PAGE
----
An in-branch PC used to advise and train clients about online banking is seen during a tour of the ING branch in Kirchberg given to Delano on 12 September 2017
Photo: LaLa La Photo
When was the last time you went into a high-street bank branch? ATMs and online banking are great, so why are there still so many retail banking outlets in expensive prime locations? Delano visited the ING outlet on the Kirchberg on 12 September to find out.
According to Andrea Rossi, the branch manager, the answer is simple: “everyone needs a bank.” While we might do our financial transactions online (increasingly by mobile), we are still reassured to see bricks and mortar, concrete and glass. Maybe this gives the impression that our money is physically safe somewhere, rather than just sitting in an anonymous database.
Young and old
“Younger customers, particularly those aged 18 to 24, make the greatest use of branches,” noted a recent report, “Transforming the banking branch”, by the consultants Accenture. Even if millennials might say they want to do everything online: “research shows that this age group has a noticeably greater... need for face‑to‑face contact, advice and reassurance in the initial stages of their own financial journey.”
Rossi said the branch’s main day-to-day business is opening accounts, issuing credit and debit cards, and arranging home rental guarantees. They also arrange housing loans, give investment advice, and work with small- and medium-sized businesses. Located near the Kirchberg hospital, the branch serves roughly 4,700 individual clients and 300 enterprises. Seven people work there, a standard number for a branch of this size.
The atmosphere is redolent of a trendy bar or café. Big windows give an airy feel and there are plenty of chairs, a coffee machine, and shelves of ING branded bottled water. A C-shaped sofa surrounds a table equipped with a PC that clients can use. The teller staff look more like receptionists.
The private side of an ATM is seen in the back office of the ING bank branch in Kirchberg, 12 September 2017, Image: LaLa La Photo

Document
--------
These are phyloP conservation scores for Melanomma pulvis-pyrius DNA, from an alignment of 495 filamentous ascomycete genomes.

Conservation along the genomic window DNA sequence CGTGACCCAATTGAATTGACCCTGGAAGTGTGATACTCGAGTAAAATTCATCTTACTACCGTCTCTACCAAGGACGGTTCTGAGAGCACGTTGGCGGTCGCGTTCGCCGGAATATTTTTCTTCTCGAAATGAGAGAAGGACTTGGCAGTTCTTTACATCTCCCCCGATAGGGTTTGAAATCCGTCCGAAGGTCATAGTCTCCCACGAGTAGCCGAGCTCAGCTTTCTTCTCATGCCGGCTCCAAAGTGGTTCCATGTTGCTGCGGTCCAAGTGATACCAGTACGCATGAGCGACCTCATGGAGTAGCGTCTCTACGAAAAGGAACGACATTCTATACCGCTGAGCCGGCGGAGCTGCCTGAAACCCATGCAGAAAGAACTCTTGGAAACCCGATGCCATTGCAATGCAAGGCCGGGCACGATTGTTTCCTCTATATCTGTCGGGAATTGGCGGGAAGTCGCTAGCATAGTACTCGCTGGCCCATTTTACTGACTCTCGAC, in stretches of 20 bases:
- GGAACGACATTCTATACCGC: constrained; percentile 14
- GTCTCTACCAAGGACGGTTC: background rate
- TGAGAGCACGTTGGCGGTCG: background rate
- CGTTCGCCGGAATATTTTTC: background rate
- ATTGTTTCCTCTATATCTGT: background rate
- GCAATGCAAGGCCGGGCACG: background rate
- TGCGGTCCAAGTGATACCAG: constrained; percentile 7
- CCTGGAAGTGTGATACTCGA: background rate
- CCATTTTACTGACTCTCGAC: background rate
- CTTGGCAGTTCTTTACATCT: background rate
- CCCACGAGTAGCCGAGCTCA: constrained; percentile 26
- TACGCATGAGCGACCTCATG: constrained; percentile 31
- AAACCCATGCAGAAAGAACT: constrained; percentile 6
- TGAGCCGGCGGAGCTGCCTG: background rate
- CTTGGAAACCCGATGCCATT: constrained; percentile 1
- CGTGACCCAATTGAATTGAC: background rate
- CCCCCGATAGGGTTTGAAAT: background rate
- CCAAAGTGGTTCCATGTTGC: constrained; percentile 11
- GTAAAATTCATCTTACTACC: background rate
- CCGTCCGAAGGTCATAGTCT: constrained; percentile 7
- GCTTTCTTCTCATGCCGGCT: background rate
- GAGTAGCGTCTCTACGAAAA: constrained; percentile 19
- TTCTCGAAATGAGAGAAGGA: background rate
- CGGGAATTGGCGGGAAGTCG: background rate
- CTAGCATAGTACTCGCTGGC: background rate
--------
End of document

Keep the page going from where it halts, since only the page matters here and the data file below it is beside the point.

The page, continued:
Robbery is clearly not the worry they used to be. Gone are the bullet-proof glass screens between staff and clients that used to be standard decades ago. Advisors are on hand for those seeking financial advice: just knock on one of their open office doors.
The three hours around lunch are the busiest times of the 9-to-5 day. Rossi said they have experimented with staying open later, but this changed little. He doesn’t know why, but Thursday is the busiest of the five days they are open.
Only about 10-15 relatively old people visit to make payments or make withdrawals in the traditional way: face-to-face with a bank teller. “A lot of work has gone into helping all our clients get online, and this has been mostly successful,” Rossi noted. “This work continues, but we expect to still be serving some clients in the old way for some time to come,” he added. The vast majority of clients, however, prefer to make all their withdrawals and deposits via ATM.
Not all online
Even when it comes to more sophisticated transactions, most of this is now done remotely. Investment funds and pension products are described online, and are integrated into tools that help clients model their investment strategy. For loans and bank guarantees much of the preparatory work can be done remotely, with documents collected using email.
No longer do bank managers have to look clients in the eye when considering whether to grant a loan. These checks are now all data driven, based on credit ratings. Only at the end of the process do clients come in to sign contracts.
Andrea Rossi, ING Kirchberg branch manager, speaks with Delano on 12 September 2017. Image: LaLa La Photo
“Compared to other countries, Luxembourg’s tax system is quite easy to understand, so there is little need for advice,” Rossi noted. Nevertheless, many clients do have relatively complex questions, particularly if they are thinking of leaving Luxembourg, or they are non-resident commuters. Many prefer face-to-face meetings to work through these questions.
However, for wealthiest clients (with wealth in excess of €1m) are referred to ING’s newly-opened HQ opposite the central train station.
A few decades ago, even village bank branches would have a strong room protected with metal bars where they would store bundles of notes, coin, precious metals and safety deposit boxes. No longer. We looked into a side room with its reinforced metal door, and there was a small safe containing a few papers, the technical boxes behind ATMs, a lonely fax machine, and the stock of ING bottled water.
Credit institutions are finding life tough these days due to low interest rates and high regulatory costs. But that Luxembourg’s high street banks have kept more or less the same number of outlets suggests they understand the importance of showing a human face.